14) Do they have cell phone coverage?
My US provider is Verizon Wireless, with roaming service in Mexico. I could not call from Tlachichuca and anywhere from the mountain including the hut and even from the summit: no connection. From Puebla my phone worked though. I saw people talking on their cell phones from the summit, most likely using Mexican providers.
15) What is the minimum level of Spanish is required for the trip?
Very basic. Learn a few phrases as to asking how to get to places, about time, prices, etc. Any phrase book or website would help. Do not forget the understanding part when you hear the answer to your question. Most hotel personnel and taxi drivers speak at least some English. Almost all climbers speak English there.
16) Which hotels should I stay in?
We tried to find a more decent hotel in Puebla and Mexico City so that it was very nice, safe, and since we were splitting the cost three ways, it turned out not to be too expensive. In Puebla we stayed at Camino Real hotel (about USD150), without a previous reservation, where there was the best continental breakfast I had ever had (just a small example: all 6 juices were squeezed fresh fruits and even the squeezed carrot). It was also conveniently located close to the Historical Center. In Mexico City we stayed in Sheraton also located in the Historical Center with great views to city lights and in a walking distance to various historical destinations.
17) How do I check the current snow/ice conditions prior to my trip?
Check forums, e.g. at summitpost.org. Call Maribel Conchola, or Sr. Reyes, or your guide (if you hire one).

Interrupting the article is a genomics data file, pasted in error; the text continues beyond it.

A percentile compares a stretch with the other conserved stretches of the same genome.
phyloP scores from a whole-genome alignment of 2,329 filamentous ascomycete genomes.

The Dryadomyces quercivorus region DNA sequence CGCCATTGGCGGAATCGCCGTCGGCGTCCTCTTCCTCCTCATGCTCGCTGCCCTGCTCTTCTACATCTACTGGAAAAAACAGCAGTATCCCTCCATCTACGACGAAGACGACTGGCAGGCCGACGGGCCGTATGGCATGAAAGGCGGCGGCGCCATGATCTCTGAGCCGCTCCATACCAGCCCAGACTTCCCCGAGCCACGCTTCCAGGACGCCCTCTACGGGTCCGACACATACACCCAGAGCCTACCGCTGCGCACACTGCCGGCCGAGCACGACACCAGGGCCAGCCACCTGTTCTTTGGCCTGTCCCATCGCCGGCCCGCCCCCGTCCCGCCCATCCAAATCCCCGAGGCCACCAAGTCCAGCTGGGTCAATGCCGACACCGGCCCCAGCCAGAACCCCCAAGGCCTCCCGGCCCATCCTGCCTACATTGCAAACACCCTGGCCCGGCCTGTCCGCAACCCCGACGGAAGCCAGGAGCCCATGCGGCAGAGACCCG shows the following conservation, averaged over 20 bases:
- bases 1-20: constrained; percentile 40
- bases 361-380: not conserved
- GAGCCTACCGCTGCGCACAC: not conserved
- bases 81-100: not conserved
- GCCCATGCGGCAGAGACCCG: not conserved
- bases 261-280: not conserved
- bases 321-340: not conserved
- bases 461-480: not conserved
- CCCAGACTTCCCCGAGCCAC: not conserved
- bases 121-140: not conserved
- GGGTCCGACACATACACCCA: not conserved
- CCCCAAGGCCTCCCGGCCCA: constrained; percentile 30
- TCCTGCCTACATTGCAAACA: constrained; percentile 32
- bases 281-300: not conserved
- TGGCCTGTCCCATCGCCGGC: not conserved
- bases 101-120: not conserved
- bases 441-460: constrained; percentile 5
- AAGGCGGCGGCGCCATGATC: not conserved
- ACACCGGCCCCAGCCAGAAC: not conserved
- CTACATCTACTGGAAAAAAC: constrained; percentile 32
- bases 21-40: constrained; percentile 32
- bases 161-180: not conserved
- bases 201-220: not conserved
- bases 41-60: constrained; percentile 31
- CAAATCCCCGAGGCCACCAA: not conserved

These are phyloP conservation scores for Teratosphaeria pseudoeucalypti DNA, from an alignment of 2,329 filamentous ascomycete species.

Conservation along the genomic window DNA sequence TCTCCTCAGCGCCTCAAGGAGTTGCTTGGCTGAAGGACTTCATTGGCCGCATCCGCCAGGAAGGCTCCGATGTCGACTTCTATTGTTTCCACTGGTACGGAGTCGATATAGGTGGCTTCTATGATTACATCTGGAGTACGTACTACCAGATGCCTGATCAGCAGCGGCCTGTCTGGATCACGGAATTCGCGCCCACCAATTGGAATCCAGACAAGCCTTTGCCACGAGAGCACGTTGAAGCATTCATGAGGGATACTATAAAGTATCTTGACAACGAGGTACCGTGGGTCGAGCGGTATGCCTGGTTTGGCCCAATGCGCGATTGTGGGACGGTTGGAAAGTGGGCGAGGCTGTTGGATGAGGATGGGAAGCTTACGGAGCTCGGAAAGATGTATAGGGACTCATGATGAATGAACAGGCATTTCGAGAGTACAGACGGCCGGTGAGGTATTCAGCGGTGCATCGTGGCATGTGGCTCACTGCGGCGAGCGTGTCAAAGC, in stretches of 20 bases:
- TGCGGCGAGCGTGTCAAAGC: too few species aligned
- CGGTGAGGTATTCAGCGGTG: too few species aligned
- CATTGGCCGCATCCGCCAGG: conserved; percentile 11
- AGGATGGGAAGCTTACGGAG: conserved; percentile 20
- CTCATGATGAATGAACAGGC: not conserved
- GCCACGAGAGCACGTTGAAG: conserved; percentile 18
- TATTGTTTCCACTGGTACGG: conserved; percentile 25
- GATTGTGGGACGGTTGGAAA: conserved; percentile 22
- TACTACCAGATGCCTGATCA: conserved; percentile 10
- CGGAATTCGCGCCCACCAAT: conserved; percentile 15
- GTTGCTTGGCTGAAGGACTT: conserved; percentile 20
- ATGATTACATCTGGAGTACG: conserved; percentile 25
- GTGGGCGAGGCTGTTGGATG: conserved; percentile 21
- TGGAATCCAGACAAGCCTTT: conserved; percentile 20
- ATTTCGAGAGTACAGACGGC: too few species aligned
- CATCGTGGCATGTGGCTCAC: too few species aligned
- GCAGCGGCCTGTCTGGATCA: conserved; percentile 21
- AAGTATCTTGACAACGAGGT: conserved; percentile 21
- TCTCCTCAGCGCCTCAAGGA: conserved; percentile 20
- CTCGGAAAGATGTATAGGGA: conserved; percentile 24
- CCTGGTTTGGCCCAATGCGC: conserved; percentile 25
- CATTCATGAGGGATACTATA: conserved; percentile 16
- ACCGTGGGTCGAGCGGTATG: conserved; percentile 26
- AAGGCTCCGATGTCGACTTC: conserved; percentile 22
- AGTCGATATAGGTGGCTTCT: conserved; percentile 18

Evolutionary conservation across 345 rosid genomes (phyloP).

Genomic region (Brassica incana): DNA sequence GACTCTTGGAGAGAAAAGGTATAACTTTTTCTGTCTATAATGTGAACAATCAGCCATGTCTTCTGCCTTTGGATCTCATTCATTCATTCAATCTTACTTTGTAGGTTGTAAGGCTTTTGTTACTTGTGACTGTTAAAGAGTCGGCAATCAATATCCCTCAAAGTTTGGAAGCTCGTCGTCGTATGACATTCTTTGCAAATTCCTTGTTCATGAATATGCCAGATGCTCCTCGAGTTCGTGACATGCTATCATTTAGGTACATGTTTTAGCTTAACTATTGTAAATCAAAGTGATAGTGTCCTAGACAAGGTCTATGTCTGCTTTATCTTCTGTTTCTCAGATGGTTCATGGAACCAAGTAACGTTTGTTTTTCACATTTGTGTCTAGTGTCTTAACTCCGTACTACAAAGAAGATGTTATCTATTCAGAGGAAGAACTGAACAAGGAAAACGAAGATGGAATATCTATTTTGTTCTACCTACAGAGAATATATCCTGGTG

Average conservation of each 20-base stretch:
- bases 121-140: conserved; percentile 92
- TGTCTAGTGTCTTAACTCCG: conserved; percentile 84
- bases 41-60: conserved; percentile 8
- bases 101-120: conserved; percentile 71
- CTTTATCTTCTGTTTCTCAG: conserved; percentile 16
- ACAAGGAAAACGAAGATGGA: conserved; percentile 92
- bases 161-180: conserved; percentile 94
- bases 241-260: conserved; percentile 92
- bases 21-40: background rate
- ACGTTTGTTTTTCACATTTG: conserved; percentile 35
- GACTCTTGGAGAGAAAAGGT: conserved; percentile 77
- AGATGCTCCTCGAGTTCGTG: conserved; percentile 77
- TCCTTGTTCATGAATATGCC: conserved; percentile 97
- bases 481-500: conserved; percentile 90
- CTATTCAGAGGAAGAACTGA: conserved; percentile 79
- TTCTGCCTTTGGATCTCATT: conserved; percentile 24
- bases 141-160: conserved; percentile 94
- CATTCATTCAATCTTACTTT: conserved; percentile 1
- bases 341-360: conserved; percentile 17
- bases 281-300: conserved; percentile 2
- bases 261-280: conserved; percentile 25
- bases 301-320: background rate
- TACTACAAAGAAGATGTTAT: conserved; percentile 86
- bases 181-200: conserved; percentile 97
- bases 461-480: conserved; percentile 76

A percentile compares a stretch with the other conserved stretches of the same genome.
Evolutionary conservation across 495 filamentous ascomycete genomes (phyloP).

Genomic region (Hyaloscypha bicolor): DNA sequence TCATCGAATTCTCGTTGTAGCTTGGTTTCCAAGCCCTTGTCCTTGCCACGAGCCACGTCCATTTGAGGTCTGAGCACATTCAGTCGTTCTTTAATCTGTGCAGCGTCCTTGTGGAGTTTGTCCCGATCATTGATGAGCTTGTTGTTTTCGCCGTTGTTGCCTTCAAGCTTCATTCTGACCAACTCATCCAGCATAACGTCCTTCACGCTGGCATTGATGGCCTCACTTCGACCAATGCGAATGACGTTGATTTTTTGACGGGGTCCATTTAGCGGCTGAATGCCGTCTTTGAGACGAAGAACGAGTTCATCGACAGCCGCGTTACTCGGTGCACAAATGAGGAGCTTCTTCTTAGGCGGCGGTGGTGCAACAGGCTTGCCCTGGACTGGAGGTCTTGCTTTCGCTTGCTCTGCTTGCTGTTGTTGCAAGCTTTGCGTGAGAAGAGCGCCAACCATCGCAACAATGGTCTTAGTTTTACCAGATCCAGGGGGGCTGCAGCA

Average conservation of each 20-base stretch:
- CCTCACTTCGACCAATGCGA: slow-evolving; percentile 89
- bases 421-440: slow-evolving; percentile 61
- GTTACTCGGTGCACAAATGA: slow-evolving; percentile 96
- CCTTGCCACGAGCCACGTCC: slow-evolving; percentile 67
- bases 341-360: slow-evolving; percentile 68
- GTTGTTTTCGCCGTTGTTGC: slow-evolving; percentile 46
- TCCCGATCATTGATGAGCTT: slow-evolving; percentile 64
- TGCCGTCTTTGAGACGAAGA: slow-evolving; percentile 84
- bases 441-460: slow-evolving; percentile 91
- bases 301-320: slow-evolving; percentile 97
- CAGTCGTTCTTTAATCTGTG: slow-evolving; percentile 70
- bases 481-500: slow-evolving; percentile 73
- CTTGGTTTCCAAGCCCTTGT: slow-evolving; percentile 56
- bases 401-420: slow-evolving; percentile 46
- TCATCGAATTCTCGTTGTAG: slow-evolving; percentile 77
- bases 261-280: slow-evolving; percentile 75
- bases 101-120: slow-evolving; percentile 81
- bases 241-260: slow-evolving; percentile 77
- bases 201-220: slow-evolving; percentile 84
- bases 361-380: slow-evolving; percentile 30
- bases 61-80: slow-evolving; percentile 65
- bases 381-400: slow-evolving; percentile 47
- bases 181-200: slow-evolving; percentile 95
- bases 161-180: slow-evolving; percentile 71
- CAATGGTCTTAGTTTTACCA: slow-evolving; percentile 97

18) What is the best: stay in Piedra Grande hut or setup a tent nearby?
Piedra Grande hut is convenient as you do not have to carry a tent and spend time to set it up. The hut is not too dirty, it actually in a decent condition, has wooden benches for sleeping, tables for cooking and it is protected from winds making it warmer inside, it has a door and windows. However if it gets too crowdy and you feel very comfortable getting around with the tent, you may want to consider setting one up. Some people are very sensitive to noises when sleeping, however the lack of sleep at night is very common at high altitude and is directly caused by it. Consider ear plugs.
19) What is better: stay at Piedra Grande before the final push to the summit or go higher setting up a tent.
In my personal opinion the vertical distance from Piedra Grande to the summit is adequate for going straight from Piedra Grande to the summit. However to increase the chances of summiting some people spend the final night higher, at about 15-15.5K. That gives one extra acclimatization step and more time to sleep on the summit morning.
20) I have a stove which screws to a MSR gas container, where do I buy a gas container for it?
In Puebla store. But the best is just rent a stove and gas for a few bucks from the Limons (Joaquin Canchola). It it a heavier one but we should not care since we drive to the hut. Do not take your own stove, you will not use it, unless you sleep in the tent.
21) What is the best season to climb Orizaba?
Statistically - from late November (Thanksgiving) to March, because of a less chance of rain/snow/storm.
22) Is there a risk of avalanches?
Practically no risk.
23) Are there crevasses on the glacier?
Practically no crevasses. Could be a couple small ones, 0.5-1 ft wide (15-30 centimeters).
24) What are biggest risks climbing Orizaba?